Do I turn myself into the magistrate if I appeal?

Q: I got a driving under DUI suspended license, but it isn’t suspended anymore. I’m off probation for my DUI. So, if I want to fight it do I still have to turn myself in on the given date at the magistrate. (West Mifflin, PA) A: I assume you are saying that at the time you were stopped and charged with 1543 (b), driving under a DUI suspension, the suspension period had expired beforehand and you think therefore that you should not be charged as you were not under suspension at the time of the stop? If so, and you obviously didn’t have your license in your possession, you can still not only be charged but can be convicted for not having RESTORED your driving privileges after the suspension period ran. The law is brutal in that it still views you as under suspension if you did not restore your license, even if your period of suspension has expired.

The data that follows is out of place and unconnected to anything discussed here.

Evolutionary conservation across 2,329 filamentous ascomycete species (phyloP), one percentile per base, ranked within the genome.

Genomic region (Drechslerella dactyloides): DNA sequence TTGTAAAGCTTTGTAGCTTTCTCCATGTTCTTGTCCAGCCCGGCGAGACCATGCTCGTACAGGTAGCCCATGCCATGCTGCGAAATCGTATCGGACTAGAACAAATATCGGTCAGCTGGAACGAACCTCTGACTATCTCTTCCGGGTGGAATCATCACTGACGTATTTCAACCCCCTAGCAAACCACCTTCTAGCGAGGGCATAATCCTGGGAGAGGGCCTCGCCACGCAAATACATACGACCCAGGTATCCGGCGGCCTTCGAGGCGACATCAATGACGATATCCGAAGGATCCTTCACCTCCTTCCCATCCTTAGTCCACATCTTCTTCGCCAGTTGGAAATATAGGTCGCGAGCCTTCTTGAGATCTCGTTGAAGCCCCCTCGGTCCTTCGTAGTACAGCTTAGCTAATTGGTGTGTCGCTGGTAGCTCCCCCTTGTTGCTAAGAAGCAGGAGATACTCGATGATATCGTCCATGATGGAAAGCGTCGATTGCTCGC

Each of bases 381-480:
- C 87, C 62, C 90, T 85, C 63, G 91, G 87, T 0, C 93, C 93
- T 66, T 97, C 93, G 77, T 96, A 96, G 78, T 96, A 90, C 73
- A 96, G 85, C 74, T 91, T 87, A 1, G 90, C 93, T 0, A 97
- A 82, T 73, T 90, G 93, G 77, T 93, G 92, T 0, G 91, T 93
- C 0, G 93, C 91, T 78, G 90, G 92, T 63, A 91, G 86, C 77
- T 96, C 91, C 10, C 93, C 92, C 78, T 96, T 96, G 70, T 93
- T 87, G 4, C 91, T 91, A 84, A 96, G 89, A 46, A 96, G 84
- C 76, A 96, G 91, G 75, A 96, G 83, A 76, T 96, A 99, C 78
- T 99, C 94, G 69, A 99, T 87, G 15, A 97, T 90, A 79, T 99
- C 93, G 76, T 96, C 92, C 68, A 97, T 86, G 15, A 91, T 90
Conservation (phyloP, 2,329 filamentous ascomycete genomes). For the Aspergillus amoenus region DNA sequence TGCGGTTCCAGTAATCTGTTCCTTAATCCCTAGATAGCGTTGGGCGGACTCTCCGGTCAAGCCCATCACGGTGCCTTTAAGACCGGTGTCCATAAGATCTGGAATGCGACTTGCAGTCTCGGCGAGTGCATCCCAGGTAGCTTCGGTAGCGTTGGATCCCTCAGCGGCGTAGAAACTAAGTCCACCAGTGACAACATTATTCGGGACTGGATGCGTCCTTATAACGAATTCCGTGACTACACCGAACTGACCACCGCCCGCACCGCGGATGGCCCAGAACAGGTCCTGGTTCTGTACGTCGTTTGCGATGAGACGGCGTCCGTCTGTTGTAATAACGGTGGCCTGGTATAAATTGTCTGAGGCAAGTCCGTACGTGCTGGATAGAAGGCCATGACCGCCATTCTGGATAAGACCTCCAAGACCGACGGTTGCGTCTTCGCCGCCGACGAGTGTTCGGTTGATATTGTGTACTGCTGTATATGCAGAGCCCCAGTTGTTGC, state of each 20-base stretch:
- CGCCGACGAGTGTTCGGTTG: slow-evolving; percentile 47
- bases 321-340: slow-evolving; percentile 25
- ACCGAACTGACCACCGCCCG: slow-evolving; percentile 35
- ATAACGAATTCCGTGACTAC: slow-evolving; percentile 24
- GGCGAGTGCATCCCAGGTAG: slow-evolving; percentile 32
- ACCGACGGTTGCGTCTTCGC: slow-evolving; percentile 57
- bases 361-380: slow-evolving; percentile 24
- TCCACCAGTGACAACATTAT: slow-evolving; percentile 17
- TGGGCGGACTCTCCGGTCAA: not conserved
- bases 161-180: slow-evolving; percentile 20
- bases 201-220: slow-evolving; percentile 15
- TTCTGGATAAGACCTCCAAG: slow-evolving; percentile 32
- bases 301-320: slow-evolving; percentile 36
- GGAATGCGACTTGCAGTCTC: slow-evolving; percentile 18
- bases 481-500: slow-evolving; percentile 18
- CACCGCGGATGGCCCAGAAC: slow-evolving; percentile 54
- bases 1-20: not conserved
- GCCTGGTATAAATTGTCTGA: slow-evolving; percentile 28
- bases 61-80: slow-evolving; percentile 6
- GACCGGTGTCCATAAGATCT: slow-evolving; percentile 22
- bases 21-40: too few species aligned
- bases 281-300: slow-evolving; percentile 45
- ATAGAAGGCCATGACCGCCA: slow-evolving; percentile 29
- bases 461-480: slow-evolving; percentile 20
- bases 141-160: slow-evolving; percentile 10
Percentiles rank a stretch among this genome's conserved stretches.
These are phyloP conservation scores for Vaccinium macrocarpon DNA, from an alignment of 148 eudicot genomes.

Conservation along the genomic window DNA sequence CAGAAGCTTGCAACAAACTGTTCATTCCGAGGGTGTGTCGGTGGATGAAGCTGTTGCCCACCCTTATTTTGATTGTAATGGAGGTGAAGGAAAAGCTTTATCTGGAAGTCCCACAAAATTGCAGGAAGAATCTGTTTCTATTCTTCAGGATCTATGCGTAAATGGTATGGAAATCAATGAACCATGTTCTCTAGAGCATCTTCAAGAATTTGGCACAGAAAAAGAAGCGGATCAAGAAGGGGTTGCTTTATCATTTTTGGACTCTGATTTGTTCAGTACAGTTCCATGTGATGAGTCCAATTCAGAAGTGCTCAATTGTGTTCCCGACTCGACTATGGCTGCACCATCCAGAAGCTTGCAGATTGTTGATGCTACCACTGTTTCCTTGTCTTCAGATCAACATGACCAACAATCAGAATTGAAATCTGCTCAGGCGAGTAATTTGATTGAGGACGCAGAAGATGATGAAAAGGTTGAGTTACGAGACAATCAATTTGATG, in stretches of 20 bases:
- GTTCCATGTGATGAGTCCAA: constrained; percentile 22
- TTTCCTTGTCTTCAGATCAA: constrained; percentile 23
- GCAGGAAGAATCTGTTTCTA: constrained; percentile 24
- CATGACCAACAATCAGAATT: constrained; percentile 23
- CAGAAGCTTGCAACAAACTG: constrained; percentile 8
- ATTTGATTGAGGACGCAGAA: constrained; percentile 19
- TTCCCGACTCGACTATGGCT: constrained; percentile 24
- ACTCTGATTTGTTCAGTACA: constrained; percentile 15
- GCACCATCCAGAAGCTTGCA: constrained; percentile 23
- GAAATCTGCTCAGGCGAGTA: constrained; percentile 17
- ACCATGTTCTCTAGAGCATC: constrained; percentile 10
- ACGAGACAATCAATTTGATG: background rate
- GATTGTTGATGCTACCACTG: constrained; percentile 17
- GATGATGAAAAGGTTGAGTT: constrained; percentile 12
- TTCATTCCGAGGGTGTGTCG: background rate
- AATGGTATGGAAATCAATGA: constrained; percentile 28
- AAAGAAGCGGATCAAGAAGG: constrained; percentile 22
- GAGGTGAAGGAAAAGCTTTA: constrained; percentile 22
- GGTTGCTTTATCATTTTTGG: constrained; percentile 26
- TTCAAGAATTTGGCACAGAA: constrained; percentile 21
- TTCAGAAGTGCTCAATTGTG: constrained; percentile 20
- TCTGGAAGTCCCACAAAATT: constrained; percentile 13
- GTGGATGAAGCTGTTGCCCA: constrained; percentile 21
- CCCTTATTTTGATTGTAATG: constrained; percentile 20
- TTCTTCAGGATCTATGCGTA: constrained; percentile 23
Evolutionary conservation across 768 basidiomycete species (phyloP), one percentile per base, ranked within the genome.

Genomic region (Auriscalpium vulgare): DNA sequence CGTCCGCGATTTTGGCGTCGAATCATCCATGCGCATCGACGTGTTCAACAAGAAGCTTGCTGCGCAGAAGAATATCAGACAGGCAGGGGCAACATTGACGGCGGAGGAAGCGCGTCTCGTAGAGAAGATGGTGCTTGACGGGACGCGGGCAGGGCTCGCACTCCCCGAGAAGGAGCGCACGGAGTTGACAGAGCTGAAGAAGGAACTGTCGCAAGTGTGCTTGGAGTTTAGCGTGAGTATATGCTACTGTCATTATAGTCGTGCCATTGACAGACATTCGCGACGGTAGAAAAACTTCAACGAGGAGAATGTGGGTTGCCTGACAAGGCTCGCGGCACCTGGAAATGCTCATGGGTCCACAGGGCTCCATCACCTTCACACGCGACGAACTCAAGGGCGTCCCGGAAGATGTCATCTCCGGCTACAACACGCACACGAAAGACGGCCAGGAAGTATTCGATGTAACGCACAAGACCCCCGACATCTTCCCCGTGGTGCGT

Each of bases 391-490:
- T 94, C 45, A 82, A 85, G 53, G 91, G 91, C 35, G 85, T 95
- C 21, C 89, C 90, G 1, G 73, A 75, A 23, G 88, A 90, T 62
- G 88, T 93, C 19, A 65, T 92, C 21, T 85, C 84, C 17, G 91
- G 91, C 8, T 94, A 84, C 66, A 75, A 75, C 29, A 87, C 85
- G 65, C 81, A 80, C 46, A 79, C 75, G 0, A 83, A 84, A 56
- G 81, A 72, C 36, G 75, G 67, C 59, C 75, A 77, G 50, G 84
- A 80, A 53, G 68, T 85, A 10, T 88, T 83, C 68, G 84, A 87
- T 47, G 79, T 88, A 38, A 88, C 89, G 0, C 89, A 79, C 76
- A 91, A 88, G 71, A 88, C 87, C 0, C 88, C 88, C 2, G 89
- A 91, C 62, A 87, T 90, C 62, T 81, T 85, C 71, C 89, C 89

A 1543 (b) violation carries 60 days in jail, a $500 fine a one-year suspension for the first offense. In these circumstances, I have luck on occasion with the police working the charge out to a lesser offense that does not involve jail or a license suspension. You can restore your driving privileges by calling PennDOT or ordering from their website, a restoration requirements letter. It will require at least sending in the completed form and a fee, and, possibly, paying any unpaid fines or costs you have from OTHER cases in the system. The requirements letter will state what you need to do. I am not sure what kind of date you have before the magistrate, but if you were convicted and he gave you 30 days to turn yourself in, that sounds like you may be going to jail on that day. If you were convicted by him, you need to appeal. If you appeal to the Court of Common Pleas, Summary Appeals, the judge can give you house arrest. It sounds like you should take your papers to an attorney immediately.